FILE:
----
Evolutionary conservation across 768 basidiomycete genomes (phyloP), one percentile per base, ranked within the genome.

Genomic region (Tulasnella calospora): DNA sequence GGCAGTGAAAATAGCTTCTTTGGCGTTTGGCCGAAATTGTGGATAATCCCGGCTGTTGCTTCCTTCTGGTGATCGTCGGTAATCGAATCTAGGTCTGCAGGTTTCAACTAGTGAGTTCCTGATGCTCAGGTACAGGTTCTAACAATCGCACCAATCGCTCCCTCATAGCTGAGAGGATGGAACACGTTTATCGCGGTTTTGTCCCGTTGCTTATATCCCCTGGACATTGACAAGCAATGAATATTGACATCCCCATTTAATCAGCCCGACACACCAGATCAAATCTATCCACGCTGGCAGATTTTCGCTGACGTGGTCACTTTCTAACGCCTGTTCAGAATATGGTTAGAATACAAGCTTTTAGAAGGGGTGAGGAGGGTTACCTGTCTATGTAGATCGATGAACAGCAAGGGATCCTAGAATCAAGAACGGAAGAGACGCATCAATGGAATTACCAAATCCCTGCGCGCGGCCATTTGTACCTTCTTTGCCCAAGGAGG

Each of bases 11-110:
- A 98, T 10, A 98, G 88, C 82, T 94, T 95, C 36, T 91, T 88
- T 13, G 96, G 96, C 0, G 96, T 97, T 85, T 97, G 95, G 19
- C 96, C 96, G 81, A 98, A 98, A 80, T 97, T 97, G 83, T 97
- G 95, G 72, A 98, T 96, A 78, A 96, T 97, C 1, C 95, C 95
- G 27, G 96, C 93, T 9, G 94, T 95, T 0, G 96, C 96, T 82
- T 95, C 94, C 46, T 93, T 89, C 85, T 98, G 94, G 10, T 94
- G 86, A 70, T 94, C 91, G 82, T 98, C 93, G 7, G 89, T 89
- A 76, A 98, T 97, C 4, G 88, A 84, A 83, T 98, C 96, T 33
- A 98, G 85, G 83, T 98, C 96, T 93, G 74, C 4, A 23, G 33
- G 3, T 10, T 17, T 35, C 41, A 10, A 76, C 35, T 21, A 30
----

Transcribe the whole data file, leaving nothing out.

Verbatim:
Evolutionary conservation across 768 basidiomycete genomes (phyloP), one percentile per base, ranked within the genome.

Genomic region (Tulasnella calospora): DNA sequence GGCAGTGAAAATAGCTTCTTTGGCGTTTGGCCGAAATTGTGGATAATCCCGGCTGTTGCTTCCTTCTGGTGATCGTCGGTAATCGAATCTAGGTCTGCAGGTTTCAACTAGTGAGTTCCTGATGCTCAGGTACAGGTTCTAACAATCGCACCAATCGCTCCCTCATAGCTGAGAGGATGGAACACGTTTATCGCGGTTTTGTCCCGTTGCTTATATCCCCTGGACATTGACAAGCAATGAATATTGACATCCCCATTTAATCAGCCCGACACACCAGATCAAATCTATCCACGCTGGCAGATTTTCGCTGACGTGGTCACTTTCTAACGCCTGTTCAGAATATGGTTAGAATACAAGCTTTTAGAAGGGGTGAGGAGGGTTACCTGTCTATGTAGATCGATGAACAGCAAGGGATCCTAGAATCAAGAACGGAAGAGACGCATCAATGGAATTACCAAATCCCTGCGCGCGGCCATTTGTACCTTCTTTGCCCAAGGAGG

Each of bases 11-110:
- A 98, T 10, A 98, G 88, C 82, T 94, T 95, C 36, T 91, T 88
- T 13, G 96, G 96, C 0, G 96, T 97, T 85, T 97, G 95, G 19
- C 96, C 96, G 81, A 98, A 98, A 80, T 97, T 97, G 83, T 97
- G 95, G 72, A 98, T 96, A 78, A 96, T 97, C 1, C 95, C 95
- G 27, G 96, C 93, T 9, G 94, T 95, T 0, G 96, C 96, T 82
- T 95, C 94, C 46, T 93, T 89, C 85, T 98, G 94, G 10, T 94
- G 86, A 70, T 94, C 91, G 82, T 98, C 93, G 7, G 89, T 89
- A 76, A 98, T 97, C 4, G 88, A 84, A 83, T 98, C 96, T 33
- A 98, G 85, G 83, T 98, C 96, T 93, G 74, C 4, A 23, G 33
- G 3, T 10, T 17, T 35, C 41, A 10, A 76, C 35, T 21, A 30